I loved Luke Youngblood on it as well. I actually got to do an interview with him a while back for another Con.

Isn’t he fantastic? The funny thing is, I hadn’t watched all of the Harry Potter movies yet, so I didn’t know how excited I should be about that guy. Now, I’ve seen all of the Harry Potter movies a hundred times and it’s pretty cool that he was in there.

One of my favorite parts about Galavant was how each character developed throughout the seasons.

One of my favorite things about working on the show was when Alan Menken and Glenn Slater, the lyricists, would come into the writer’s room and we would talk about ideas together. One day they called me because I had written a scene that they liked and thought would be great if it was turned into a musical theme. They said, “Do you mind if we take some of your dialogue and turn it into a song?” It was one of the coolest moments of my career. They ended up cutting the scene because it was a little too racy for network television. I said, “How could it have been too racy?” Then, they played the demo… it was racy. Maybe if we were streaming on cable we could have gotten away with it.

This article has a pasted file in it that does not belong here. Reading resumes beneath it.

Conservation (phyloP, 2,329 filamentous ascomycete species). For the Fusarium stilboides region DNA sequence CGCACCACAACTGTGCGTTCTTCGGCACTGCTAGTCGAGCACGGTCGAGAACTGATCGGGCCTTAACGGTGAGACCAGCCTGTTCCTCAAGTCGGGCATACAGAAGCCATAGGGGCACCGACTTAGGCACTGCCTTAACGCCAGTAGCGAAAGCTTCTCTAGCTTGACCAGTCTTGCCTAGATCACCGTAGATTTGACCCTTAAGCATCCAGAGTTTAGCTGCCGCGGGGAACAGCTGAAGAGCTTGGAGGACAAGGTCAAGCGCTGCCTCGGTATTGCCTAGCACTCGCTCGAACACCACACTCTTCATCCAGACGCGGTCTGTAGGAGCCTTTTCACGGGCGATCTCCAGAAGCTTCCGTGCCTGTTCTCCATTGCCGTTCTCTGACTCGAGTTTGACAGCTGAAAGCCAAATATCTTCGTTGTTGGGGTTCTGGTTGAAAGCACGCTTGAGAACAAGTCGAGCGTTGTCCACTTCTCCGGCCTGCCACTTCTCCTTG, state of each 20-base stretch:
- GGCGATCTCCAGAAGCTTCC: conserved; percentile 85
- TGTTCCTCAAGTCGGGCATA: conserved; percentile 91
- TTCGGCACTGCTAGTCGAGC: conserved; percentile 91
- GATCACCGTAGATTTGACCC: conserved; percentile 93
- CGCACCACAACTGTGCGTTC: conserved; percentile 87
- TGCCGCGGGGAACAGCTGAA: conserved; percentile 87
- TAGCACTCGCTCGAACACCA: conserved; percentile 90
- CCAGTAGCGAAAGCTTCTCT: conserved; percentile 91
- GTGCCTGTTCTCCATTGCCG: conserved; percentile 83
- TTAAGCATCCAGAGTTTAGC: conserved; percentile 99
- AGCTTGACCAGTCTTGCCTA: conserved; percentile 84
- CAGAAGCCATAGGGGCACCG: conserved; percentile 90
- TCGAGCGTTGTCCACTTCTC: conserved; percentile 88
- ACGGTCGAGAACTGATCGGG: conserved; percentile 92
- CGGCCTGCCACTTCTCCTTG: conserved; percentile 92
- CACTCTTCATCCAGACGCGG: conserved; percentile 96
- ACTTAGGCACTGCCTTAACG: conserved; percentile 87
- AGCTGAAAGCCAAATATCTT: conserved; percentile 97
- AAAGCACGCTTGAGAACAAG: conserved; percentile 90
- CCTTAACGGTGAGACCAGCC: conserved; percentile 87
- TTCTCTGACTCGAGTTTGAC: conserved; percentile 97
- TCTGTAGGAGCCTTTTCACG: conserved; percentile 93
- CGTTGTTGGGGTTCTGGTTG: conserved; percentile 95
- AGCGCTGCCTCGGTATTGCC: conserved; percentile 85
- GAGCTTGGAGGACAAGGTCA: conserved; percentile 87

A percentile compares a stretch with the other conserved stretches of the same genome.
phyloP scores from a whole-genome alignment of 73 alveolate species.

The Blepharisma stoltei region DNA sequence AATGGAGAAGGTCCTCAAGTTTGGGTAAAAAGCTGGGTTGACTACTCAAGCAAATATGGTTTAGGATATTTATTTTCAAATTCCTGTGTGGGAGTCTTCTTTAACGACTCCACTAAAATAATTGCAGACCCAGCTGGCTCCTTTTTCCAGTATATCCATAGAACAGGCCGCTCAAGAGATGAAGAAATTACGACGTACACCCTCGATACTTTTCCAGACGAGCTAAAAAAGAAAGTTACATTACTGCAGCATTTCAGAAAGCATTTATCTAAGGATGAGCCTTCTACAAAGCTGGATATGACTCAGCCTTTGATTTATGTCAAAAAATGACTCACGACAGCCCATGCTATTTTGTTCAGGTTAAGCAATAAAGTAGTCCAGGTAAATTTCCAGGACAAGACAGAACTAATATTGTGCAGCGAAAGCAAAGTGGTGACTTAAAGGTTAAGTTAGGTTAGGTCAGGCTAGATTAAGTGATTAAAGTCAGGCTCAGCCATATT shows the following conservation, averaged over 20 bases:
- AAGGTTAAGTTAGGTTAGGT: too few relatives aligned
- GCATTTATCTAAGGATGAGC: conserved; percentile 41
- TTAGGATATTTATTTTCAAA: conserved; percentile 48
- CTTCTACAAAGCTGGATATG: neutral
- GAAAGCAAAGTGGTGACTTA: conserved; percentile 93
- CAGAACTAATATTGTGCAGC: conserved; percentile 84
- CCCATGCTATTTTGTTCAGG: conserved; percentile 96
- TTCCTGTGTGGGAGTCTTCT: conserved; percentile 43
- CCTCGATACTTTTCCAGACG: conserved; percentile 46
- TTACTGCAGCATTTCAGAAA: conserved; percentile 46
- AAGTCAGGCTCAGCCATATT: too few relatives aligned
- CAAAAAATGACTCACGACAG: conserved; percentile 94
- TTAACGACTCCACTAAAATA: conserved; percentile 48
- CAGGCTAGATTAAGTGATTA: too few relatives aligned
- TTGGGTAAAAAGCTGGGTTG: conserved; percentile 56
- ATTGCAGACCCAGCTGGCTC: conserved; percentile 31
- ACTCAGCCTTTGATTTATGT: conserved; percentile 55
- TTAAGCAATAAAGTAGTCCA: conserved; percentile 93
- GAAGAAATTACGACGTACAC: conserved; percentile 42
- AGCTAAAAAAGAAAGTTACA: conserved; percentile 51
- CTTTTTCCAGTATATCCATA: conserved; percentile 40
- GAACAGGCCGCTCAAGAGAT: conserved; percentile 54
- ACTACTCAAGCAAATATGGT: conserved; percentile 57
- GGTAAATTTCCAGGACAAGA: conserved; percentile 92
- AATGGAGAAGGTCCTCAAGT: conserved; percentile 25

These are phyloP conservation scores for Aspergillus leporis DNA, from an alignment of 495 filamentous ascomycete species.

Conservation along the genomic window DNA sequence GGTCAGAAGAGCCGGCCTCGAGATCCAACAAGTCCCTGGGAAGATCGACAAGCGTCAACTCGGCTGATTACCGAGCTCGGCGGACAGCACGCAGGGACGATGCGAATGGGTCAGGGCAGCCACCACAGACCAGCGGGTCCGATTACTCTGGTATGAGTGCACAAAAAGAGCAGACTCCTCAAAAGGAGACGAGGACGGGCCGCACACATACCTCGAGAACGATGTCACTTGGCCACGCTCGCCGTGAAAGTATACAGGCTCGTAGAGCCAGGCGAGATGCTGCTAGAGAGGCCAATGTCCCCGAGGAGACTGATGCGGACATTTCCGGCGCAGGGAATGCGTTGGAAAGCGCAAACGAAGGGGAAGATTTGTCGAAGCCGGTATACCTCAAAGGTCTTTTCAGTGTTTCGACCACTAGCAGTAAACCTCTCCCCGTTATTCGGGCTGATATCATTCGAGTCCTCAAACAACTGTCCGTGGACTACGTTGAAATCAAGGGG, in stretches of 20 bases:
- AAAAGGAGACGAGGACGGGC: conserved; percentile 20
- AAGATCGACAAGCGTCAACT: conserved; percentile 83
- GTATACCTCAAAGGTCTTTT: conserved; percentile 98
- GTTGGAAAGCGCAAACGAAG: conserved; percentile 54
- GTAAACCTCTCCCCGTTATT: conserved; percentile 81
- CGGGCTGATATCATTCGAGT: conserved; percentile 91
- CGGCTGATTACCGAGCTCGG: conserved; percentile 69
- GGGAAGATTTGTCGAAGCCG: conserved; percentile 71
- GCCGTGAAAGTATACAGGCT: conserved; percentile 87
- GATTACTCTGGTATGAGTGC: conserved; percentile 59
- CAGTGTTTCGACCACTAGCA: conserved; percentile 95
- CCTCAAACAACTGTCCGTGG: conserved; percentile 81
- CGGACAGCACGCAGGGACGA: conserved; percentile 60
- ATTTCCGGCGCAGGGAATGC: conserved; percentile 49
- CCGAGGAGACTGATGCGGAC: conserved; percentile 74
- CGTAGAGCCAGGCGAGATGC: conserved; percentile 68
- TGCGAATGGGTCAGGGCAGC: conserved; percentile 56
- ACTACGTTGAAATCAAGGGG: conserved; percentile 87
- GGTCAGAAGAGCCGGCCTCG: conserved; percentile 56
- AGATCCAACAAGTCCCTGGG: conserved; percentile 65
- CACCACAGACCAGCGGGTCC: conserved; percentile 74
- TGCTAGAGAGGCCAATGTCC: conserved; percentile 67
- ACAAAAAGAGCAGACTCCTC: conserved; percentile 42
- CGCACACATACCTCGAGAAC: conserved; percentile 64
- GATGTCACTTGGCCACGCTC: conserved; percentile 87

Going back to your early career, you’re obviously super invested in Disney. I mean, you spent a majority of your childhood there. What is your favorite Disney movie other than Aladdin?

Oh, man, that’s really tough. Let me think here… Wow, that’s a great question because I have so many that I love. If we are including Pixar, that makes it even more difficult. When I was younger, I loved Tangled, which was also written by Dan Fogelman. That was actually how he got his relationship started with Alan Menken and got Galavant created. The one that I have the greatest memories of, besides Aladdin, was The Little Mermaid. When I was about thirteen years old that movie came out and my best friend, who was obsessed with animation, said to me, “We have to go see this new movie.” I was like, “Dude, that is a girl movie. I don’t want to go see a girl movie.” He said, “Trust me.” We went and it blew my mind; it was just amazing. I’ll never forget how much I enjoyed the movie and also how much my perspective completely changed. I was embarrassed and afraid that we were going to run into friends from school. I felt ashamed for having felt that because it was such a revelation. I was so lucky that I ended up getting to work with a lot of those people. The director of The Little Mermaid also directed Aladdin and, of course, Alan Menken wrote the music for both of those movies.

I completely understand. With two young girls running around me house, The Little Mermaid plays on loop fairly often.